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Gold Futures Settle Modestly Higher

Gold futures ended modestly higher on Monday as the dollar weakened against most major currencies amid speculation the U.S. Federal Reserve would pause interest rate hikes sometime soon.

Data showing a slower than expected pace of growth in the U.S. services sector also contributed to the dollar's weakness.

The dollar index dropped to 95.21, losing about 0.5%, prompting traders to seek the safe haven of the yellow metal.

However, with equities trending higher amid renewed optimism about a U.S.-China long term trade deal, gold's gains were just modest.

Gold futures for February ended up $4.10, or 0.3%, at $1,289.90 an ounce.

On Friday, gold futures ended down $9.00, or 0.7%, at $1,285.80 an ounce, after having recorded their highest settlement since mid June 2018 a day earlier.

Silver futures for March settled at $15.756 an ounce, down $0.030 from previous close. Copper futures for March ended at $2.637 per pound, down $0.010 from Friday's close.

Data released by the Institute for Supply Management showed growth in U.S. service sector activity slowed by more than anticipated in the month of December. The ISM said its non-manufacturing index dropped to 57.6 in December after inching up to 60.7 in November. While a reading above 50 still indicates service sector growth, economists had expected the index to dip to 59.0.

"The non-manufacturing sector's growth rate cooled off in December," said Anthony Nieves, Chair of the ISM Non-Manufacturing Business Survey Committee. "Respondents indicate that there still is concern about tariffs, despite the hold on increases by the U.S. and China."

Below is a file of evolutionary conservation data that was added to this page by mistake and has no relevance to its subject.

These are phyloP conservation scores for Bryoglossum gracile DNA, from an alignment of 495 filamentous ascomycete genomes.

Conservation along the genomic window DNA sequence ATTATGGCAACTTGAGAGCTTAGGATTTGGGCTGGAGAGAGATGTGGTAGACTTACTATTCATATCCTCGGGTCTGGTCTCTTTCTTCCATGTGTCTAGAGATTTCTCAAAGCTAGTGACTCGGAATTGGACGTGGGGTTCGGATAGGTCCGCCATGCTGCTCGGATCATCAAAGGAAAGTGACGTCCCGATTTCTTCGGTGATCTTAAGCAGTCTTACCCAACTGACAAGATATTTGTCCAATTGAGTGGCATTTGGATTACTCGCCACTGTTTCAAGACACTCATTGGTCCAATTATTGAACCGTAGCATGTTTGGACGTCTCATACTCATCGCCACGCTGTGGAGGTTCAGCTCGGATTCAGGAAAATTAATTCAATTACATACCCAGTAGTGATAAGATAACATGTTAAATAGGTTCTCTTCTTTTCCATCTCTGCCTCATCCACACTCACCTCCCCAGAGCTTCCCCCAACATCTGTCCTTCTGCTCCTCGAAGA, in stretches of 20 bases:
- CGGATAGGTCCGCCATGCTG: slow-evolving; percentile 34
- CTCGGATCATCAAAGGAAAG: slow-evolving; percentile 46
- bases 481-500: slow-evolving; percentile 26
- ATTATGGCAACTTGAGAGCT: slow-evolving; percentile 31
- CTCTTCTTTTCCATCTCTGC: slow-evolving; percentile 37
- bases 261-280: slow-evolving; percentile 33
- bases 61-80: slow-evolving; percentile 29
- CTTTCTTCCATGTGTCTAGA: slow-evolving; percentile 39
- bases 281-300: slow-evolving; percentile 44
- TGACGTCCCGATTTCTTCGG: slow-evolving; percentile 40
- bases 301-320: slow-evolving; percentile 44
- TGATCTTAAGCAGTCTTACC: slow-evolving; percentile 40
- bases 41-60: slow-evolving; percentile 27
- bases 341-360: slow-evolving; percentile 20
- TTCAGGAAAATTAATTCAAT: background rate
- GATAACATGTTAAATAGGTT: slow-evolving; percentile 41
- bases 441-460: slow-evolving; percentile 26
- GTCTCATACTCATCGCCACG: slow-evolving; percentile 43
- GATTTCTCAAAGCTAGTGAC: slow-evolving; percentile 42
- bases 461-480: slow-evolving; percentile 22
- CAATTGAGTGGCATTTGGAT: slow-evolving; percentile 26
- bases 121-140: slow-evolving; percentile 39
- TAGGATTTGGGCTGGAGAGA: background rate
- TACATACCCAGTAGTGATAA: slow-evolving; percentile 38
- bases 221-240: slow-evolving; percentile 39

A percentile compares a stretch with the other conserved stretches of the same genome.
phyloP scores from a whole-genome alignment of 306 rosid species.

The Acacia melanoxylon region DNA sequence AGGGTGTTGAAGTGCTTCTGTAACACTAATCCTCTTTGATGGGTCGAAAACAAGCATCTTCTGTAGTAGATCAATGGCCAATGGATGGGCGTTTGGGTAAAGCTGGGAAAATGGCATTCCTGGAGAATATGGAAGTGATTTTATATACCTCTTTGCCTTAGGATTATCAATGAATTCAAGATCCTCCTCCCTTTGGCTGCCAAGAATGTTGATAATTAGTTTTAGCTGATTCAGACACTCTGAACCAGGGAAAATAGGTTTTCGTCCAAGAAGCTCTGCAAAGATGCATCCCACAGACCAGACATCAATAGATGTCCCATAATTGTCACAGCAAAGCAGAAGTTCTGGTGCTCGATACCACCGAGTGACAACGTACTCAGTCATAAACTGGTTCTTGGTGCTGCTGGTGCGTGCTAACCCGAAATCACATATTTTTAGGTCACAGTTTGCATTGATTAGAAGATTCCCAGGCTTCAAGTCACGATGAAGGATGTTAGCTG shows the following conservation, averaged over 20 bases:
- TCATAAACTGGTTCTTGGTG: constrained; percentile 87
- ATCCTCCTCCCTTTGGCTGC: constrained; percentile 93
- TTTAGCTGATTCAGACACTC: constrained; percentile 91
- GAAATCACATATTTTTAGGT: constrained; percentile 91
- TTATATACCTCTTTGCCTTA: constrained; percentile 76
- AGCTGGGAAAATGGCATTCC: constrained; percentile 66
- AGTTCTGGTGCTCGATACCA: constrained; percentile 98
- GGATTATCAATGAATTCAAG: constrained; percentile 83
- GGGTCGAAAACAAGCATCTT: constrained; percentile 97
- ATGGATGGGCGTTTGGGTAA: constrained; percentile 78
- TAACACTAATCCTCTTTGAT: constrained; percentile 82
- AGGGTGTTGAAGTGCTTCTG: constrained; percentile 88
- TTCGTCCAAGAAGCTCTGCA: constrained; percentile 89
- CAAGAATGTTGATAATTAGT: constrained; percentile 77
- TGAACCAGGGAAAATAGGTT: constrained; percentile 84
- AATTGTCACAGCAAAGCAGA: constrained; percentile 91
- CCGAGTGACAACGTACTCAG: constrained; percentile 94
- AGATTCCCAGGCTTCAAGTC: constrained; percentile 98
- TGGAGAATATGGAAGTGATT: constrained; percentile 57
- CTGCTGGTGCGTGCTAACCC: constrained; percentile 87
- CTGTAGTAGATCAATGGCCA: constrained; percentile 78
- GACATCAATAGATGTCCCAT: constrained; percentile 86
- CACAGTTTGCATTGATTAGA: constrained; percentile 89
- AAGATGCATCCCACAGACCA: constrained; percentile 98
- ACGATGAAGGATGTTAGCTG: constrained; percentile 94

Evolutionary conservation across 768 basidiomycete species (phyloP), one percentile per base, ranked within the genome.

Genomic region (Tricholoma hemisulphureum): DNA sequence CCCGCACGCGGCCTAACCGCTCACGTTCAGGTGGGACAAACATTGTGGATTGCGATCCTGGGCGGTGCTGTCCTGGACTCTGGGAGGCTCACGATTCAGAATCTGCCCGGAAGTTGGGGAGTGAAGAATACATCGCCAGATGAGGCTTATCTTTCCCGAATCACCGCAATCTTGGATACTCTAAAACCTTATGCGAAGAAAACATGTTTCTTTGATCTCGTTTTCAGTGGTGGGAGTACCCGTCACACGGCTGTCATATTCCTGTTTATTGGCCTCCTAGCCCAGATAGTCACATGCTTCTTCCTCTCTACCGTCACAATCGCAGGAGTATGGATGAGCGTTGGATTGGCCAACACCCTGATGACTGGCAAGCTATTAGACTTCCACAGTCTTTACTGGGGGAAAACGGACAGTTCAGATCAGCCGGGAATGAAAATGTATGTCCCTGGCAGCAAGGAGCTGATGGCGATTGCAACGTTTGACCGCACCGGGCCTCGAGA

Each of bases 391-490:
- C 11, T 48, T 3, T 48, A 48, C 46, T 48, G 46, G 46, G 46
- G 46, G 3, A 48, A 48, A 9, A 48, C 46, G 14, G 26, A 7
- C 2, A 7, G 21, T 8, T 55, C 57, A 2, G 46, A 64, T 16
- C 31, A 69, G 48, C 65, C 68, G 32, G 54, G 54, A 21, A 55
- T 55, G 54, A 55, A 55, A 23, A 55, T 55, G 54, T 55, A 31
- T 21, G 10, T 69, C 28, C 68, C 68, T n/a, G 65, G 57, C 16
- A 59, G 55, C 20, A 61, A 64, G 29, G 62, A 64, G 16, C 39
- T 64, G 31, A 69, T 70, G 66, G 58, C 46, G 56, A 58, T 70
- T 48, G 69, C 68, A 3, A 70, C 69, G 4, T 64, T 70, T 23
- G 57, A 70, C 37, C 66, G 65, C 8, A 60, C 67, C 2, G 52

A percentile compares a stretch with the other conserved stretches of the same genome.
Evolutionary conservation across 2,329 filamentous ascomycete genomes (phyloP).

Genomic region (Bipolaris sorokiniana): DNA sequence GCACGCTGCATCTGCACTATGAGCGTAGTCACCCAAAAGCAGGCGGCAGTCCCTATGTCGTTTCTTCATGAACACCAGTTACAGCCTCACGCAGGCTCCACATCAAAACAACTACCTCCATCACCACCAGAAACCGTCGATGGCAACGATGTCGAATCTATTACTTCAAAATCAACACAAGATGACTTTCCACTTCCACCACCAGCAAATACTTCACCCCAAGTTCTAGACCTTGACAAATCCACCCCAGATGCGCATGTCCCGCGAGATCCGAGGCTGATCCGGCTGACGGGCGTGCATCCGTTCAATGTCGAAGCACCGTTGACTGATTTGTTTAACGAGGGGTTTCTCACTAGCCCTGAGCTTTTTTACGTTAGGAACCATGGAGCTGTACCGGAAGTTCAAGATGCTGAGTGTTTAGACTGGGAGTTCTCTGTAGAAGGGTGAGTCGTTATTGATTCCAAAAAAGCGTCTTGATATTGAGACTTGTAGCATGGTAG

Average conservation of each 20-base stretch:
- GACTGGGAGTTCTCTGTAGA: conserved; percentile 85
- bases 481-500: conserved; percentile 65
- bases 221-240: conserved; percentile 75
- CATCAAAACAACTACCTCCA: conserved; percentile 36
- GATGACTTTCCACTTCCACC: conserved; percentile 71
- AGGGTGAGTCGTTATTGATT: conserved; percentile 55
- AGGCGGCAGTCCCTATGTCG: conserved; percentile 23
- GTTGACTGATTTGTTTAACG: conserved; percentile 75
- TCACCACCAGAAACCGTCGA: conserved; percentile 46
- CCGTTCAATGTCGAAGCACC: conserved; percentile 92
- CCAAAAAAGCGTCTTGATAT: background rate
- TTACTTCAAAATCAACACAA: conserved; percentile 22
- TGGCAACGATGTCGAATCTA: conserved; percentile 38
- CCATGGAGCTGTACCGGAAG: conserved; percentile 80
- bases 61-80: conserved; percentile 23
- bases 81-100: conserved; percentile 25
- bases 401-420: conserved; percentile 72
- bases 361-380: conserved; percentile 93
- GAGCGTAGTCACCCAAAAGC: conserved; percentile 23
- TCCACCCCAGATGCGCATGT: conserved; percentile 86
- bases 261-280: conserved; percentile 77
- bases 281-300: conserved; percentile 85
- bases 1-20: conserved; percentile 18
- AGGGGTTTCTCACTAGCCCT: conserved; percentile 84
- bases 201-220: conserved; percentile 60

Last week, the ISM released a separate report showing a notable slowdown in the pace of growth in U.S. manufacturing activity in December. The purchasing managers index tumbled to 54.1 in December after rising to 59.3 in November, hitting its lowest level since November of 2016. Economists had expected the index to slip to 57.9.

The Federal Reserve Chairman Jerome Power noted last week that the central bank "will be patient" with monetary policy as it watches the economy evolve. Powell stressed that monetary policy is not on a "preset path" after the Fed raised interest rates four times in 2018 and forecast two rate hikes in the new year.

"Particularly with muted inflation readings that we've seen coming in, we will be patient as we watch to see how the economy evolves," Powell said.

The Fed chief said the central bank is always prepared to significantly shift the stance of monetary policy if incoming economic data does not meet expectations.

Markets await the minutes of the Federal Reserve's meeting held in December for clues on the central bank's future plans with regard to rate hikes. The minutes will be released this Wednesday.

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